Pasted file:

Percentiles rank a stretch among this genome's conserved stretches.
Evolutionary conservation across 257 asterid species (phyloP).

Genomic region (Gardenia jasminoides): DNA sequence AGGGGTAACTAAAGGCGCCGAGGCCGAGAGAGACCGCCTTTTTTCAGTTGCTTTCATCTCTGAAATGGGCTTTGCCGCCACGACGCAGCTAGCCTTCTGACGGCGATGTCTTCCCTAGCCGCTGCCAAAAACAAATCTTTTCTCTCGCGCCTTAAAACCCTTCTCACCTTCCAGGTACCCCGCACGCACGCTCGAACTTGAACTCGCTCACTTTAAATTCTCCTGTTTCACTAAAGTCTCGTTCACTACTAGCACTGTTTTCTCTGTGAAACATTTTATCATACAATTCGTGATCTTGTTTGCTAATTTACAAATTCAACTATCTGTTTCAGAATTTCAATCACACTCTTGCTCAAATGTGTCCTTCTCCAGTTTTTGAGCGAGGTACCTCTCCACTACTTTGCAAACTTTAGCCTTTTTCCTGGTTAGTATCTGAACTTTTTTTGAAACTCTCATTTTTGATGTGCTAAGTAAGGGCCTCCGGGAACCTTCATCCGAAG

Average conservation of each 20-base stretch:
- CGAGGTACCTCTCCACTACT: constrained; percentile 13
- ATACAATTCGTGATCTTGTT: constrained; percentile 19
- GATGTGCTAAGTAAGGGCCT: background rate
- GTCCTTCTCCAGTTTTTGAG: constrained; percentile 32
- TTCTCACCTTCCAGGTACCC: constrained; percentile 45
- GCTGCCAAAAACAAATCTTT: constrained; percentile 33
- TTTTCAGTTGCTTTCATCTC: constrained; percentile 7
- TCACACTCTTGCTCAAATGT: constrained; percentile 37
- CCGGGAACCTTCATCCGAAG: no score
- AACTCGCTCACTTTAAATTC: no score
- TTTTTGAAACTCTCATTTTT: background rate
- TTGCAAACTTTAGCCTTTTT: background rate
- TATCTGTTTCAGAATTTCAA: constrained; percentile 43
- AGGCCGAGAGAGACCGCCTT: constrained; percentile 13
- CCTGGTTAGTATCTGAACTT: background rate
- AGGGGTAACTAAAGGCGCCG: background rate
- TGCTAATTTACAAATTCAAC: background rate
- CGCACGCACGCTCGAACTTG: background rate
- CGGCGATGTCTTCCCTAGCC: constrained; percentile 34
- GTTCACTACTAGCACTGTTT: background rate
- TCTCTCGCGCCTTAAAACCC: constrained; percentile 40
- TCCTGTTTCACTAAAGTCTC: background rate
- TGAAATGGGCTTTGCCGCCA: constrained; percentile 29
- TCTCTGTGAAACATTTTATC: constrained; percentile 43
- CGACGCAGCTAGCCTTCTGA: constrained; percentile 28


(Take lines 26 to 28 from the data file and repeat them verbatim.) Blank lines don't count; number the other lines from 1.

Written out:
- TCCTGTTTCACTAAAGTCTC: background rate
- TGAAATGGGCTTTGCCGCCA: constrained; percentile 29
- TCTCTGTGAAACATTTTATC: constrained; percentile 43